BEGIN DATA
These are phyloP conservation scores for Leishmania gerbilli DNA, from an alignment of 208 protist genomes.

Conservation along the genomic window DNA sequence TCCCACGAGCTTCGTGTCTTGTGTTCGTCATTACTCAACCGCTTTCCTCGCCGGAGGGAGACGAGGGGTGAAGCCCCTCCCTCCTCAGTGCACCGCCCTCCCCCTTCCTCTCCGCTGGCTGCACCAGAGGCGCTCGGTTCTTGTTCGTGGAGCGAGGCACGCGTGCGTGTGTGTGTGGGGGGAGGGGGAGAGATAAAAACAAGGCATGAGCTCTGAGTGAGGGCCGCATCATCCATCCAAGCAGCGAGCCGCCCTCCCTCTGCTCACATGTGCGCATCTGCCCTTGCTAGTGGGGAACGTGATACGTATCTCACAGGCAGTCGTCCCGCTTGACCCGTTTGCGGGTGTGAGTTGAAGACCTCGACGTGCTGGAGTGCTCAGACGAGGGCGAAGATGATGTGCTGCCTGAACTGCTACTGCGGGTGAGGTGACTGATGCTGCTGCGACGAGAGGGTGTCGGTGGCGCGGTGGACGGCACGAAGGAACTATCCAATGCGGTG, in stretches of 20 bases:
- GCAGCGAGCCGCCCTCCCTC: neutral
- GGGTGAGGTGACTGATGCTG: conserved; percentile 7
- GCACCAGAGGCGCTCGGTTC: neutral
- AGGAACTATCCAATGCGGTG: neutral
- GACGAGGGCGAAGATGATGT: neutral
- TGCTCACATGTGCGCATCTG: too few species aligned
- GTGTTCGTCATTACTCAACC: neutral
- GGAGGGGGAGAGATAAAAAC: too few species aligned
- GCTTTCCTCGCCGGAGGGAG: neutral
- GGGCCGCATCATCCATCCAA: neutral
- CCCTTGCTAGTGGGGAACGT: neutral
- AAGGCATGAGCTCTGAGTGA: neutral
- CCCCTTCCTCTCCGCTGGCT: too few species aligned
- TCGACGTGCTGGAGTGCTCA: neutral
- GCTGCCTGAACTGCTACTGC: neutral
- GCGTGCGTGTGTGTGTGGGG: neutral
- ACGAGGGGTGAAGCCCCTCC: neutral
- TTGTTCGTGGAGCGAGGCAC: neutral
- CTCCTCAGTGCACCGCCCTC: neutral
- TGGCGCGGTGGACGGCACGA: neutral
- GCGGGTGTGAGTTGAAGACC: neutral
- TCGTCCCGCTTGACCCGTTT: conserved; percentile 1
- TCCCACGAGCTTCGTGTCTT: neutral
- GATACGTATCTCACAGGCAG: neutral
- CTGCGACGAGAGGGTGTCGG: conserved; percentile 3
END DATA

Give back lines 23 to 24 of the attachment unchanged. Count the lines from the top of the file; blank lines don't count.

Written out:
- GCGGGTGTGAGTTGAAGACC: neutral
- TCGTCCCGCTTGACCCGTTT: conserved; percentile 1